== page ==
Hereinafter cited as Interview. Mr. Alexander has
invoices that document that his grandfather, Neal Somers Alexander,
had the house built in 1903.
Charlotte Daily Observer (February 21, 1910), p. 5.
Charlotte Observer (July 15, 1968), p. 7B. Charlotte
News (July 15, 1968), p. 9A. Charlotte Observer
(September 18, 1978), p. 2B. Charlotte News (September
18, 1978), p. 7C. Plot. Interview.
Interview of Annie Carr Wurzburg by Dr. Dan L. Morrill (March 26,
1979). Charlotte News (November 8, 1926), p. 17.
Charlotte Observer (November 8, 1926), p. 4.
Charlotte Observer (August 20, 1928), p. 2.
Plot. Charlotte Observer (September 25, 1968),
p. 5C. Charlotte News (September 24, 1968), p. 4A.
Charlotte News (July 15, 1968), p. 9A.
Charlotte News (September 18, 1978), p. 7C.
“Trotter, John Scott,” a Folder in the Files of the Carolina Room in
the Charlotte-Mecklenburg Public Library.
Physcial Description of the N. S.
Jack O. Boyte
The N. S.
Alexander House (1903) exhibits characteristics of the Queen Anne
and Colonial Revival styles. Consequently, it is a
transitional edifice. It illustrates the shift of aesthetic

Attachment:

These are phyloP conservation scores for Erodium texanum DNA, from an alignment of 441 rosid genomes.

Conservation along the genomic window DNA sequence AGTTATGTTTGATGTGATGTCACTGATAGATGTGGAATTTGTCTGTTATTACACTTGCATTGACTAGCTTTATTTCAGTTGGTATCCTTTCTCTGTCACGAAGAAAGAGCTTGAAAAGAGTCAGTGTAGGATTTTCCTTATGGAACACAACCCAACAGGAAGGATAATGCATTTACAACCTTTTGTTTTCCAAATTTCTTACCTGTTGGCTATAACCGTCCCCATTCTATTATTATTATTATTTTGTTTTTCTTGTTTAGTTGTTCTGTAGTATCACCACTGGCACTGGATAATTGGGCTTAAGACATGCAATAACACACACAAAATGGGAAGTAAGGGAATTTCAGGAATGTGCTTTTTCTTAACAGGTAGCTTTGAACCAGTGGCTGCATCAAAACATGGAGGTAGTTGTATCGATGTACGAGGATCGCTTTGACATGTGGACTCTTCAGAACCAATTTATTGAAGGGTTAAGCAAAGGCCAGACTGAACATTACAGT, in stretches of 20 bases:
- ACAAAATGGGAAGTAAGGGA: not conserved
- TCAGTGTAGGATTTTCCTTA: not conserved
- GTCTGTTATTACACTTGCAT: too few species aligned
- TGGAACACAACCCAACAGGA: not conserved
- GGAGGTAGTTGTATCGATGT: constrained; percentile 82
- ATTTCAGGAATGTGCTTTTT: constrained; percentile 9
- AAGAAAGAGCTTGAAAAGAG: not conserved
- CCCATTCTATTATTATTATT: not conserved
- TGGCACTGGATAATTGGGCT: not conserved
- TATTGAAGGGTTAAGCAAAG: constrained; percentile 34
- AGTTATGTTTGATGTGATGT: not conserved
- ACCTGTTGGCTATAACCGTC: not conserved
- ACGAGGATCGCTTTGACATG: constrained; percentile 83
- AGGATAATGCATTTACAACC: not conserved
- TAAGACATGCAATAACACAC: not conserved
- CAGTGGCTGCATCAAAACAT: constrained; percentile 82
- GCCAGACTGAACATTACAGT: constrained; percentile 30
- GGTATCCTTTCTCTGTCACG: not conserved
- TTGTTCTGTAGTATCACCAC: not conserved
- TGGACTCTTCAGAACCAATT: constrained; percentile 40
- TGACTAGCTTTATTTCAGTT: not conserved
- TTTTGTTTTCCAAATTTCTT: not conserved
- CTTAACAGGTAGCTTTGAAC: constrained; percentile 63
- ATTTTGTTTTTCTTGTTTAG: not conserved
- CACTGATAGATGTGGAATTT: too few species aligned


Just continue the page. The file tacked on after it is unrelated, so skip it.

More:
norms which occurred in pretentious domestic architecture in
Charlotte and Mecklenburg County between 1890 and 1910. It
most closely resembles the J. P. Carr House (1904) on N. McDowell
St. in Charlotte. Both are predominantly Victorian in terms of
overall scale and massing but possess many interior features which
draw upon Classical motifs for their inspiration. Indeed, the
original mantel in the parlor of the Carr House is identical to one
in the parlor of the N. S. Alexander House. The same pine
wainscoting, dado, doorway surrounds, corner posts and picture
mouldings also occur in both houses. Indeed, the resemblance
is remarkable. Adding to the significance of the N. S.
Alexander House is the fact that the structure is essentially
unchanged from the original. Another Mecklenburg County
farmhouse that has essentially the same interior appointments as the
N. S. Alexander House is the James A. Blakeney House (c. 1906) on
Blakeney Heath Road.
J. P. Carr House
James A. Blakeney
The N. S. Alexander House is a two-story frame structure three bays
wide and three bays deep which rests upon a continuous brick
foundation. White horizontal board siding covers the exterior
except beneath the porches and on the gable end at the left front
and on the dormer in the projecting bay or corner tower at the right
front. German siding occurs beneath the porches, and wooden
shingles adorn the front gable and the pediment of the front dormer.
The roof arrangement is complex. A hip roof with metal
cresting along the ridge surmounts the house. Cross gables,
projecting gables at the left front and right rear, and a ridged
conical roof on the corner tower are also atop the main block.
All are slate. Metal finials extend above the tower roof and
dormer, and a decorative weather vane is situated on the ridge of
the front gable.
The house has five chimneys, four interior and one at the gable end
on the right side. All are brick with corbled caps. A